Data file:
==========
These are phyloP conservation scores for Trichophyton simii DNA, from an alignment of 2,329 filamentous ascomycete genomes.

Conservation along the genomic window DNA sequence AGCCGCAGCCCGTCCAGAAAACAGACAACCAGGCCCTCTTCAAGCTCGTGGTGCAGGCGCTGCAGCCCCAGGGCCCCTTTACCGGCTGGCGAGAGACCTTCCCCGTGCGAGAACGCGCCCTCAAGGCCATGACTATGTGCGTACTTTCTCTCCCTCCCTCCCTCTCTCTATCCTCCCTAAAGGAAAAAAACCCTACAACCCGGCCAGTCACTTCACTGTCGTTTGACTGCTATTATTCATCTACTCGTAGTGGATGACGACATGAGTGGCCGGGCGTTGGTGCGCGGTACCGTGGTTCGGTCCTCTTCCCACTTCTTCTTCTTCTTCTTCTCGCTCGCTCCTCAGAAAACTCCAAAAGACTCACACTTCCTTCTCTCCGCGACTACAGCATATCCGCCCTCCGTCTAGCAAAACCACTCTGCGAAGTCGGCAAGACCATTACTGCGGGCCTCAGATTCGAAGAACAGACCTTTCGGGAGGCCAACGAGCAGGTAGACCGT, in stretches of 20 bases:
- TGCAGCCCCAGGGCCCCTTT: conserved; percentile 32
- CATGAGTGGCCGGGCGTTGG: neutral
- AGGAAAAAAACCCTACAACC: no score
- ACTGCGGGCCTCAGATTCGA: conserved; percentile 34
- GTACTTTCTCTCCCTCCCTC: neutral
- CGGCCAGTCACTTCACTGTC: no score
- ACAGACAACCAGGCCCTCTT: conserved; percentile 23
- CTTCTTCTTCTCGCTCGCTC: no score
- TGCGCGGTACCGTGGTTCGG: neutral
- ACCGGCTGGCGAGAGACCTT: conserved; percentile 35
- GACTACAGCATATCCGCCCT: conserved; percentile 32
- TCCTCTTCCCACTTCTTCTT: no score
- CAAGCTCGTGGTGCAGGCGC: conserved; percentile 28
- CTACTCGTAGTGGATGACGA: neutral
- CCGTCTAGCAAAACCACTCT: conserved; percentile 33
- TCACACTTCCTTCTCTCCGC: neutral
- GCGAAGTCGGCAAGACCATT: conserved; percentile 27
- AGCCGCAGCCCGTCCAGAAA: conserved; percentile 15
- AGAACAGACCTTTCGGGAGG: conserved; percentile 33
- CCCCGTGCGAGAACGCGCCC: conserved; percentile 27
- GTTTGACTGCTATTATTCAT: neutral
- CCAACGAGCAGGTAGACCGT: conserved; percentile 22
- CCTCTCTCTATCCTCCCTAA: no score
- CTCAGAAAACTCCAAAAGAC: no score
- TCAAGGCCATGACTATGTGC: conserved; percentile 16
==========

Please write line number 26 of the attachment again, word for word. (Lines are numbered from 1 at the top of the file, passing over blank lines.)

- CTCAGAAAACTCCAAAAGAC: no score